Foreign Policy

Did Bolton Really Contradict Trump About Syria?

It does seems so, but both men conditioned withdrawal on results, not a timeline.

Nate Jackson · Jan. 8, 2019

President Donald Trump ruffled a lot of feathers on both sides of the political aisle with his seemingly off-the-cuff December announcement that U.S. troops would soon be departing Syria. There are good arguments on both sides of the debate. Yet in typical Trump fashion, his endgame is less than clear, especially now that National Security Advisor John Bolton has apparently contradicted him.

“There are objectives that we want to accomplish that condition the withdrawal,” Bolton said Sunday. The U.S. withdrawal from northeastern Syria will occur, Bolton added, “in a way that makes sure that ISIS is defeated and is not able to revive itself and to become a threat again; and to make sure that the defense of Israel and our other friends in the region is absolutely assured; and to take care of those who fought with us against ISIS and other terrorist groups.”

That does sound quite a bit different from Trump’s declaration last month: “After historic victories against ISIS, it’s time to bring our great young people home! We have won against ISIS.” At the same time, Trump’s declaration wasn’t based on a timeline but results. “We won’t be finally pulled out until ISIS is gone,” Trump said Sunday. We suppose there’s a difference between defeated and gone. And he tweeted Monday, “No different from my original statements, we will be leaving at a proper pace while at the same time continuing to fight ISIS and doing all else that is prudent and necessary!”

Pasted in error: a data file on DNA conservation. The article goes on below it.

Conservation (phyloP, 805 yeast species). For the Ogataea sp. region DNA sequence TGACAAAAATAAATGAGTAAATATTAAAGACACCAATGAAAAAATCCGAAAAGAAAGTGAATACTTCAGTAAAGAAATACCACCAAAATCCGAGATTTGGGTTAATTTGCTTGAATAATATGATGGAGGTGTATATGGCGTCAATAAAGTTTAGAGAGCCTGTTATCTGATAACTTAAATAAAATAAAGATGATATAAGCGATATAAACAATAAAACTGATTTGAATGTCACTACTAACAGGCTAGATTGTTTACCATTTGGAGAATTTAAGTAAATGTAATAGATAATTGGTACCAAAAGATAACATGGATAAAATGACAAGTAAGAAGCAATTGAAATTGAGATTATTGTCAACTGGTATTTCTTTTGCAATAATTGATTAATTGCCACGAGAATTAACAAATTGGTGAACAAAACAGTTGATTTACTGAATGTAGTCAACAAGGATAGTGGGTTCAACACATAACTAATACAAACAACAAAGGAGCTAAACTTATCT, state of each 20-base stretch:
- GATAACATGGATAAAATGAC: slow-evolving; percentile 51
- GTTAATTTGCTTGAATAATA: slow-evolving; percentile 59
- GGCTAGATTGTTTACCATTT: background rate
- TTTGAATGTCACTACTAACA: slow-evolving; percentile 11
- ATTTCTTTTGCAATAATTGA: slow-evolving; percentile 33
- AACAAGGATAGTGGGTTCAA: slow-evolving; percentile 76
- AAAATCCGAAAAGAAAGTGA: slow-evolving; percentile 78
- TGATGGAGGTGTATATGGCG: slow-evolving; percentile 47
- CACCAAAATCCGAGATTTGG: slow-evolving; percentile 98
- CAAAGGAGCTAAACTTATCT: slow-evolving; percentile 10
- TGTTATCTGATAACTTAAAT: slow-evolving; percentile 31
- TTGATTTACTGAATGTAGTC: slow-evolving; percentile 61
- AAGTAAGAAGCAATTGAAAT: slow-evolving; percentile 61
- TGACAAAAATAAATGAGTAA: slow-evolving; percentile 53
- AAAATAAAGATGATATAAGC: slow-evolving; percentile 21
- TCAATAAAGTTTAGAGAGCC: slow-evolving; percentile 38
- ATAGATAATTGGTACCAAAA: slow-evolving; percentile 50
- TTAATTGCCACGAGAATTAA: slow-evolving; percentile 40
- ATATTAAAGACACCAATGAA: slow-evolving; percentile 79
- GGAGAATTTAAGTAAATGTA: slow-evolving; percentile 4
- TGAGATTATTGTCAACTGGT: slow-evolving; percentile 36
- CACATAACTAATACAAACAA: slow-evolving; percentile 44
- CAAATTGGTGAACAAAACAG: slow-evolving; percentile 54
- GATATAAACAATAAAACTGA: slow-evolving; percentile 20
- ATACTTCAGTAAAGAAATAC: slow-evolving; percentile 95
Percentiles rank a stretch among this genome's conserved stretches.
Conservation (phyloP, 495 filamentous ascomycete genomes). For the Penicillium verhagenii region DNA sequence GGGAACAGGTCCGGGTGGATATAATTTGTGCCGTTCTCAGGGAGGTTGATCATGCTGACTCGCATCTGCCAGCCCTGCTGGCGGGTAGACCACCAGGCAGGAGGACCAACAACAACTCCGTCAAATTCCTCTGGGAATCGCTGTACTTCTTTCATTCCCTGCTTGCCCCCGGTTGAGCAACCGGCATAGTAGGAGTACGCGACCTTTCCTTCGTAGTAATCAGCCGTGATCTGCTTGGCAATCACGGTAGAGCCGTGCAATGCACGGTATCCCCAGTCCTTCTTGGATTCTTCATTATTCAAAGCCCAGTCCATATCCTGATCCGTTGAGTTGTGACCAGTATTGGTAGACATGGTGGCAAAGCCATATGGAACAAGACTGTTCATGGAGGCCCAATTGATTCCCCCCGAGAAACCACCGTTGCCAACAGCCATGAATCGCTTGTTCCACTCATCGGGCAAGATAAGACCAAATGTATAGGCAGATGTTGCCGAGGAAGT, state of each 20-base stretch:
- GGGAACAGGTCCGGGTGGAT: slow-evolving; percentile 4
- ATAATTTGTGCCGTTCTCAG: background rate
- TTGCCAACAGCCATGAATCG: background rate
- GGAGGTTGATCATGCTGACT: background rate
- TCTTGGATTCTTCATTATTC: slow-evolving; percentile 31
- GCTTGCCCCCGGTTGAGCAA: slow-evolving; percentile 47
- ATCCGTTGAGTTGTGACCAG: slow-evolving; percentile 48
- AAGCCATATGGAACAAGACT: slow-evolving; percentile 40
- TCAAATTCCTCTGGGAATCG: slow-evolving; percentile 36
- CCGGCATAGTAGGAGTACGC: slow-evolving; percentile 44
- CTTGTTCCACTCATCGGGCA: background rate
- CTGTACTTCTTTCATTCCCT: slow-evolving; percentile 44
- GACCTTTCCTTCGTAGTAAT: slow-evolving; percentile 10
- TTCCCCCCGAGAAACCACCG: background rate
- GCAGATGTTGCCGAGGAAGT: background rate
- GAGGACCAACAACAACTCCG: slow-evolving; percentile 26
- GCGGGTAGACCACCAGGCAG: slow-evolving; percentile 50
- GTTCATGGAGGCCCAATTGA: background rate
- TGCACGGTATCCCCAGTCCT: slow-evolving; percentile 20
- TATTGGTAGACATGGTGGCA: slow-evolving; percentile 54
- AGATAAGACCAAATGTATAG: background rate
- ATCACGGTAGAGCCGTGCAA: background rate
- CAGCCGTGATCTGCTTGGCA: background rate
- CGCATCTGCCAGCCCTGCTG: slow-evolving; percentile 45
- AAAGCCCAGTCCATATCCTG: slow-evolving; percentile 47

Results are what Bolton pointed to as well. Indeed, he explained, “Timetables or the timing of the withdrawal occurs as a result of the fulfillment of the conditions and the establishment of the circumstances that we want to see. It’s not the establishment of an arbitrary point for the withdrawal to take place as President Obama did in the Afghan situation. … The timetable flows from the policy decisions that we need to implement.”

No doubt Israeli Prime Minister Benjamin Netanyahu had some feedback about a total U.S. pullout, as did our Kurdish allies, whom our Turkish “allies” wish to wipe out.

So what it comes down to is that, once again, Trump used overstatements and hyperbole because he wanted to make a splash and bring attention to an issue, and then he (and White House officials) walked that back to a more reasonable position that, arguably, Trump had always aimed for. In this case, House Democrats were/are going to pull a Vietnam on Syria — snatching defeat out of the jaws of victory by defunding the efforts and then blaming the president. Trump’s gambit backed Dems into publicly supporting continuing efforts in Syria, which he can then point to when they don’t want to fund it.

This seems to be a good example of taking Trump seriously but not literally.

The Resurgent’s Steve Berman aptly sums it up: “The reality is that Syria is a mess — a Gordian knot of alliances, long-simmering feuds, ancient hatreds, and horrific violence. It’s a place where nobody is truly your friend, and everyone is potentially your enemy, and this goes triple for the United States. Trump’s instincts to get out of Syria are not entirely wrong. … But our quick departure also has consequences that hurt American interests. There’s no good answer.”

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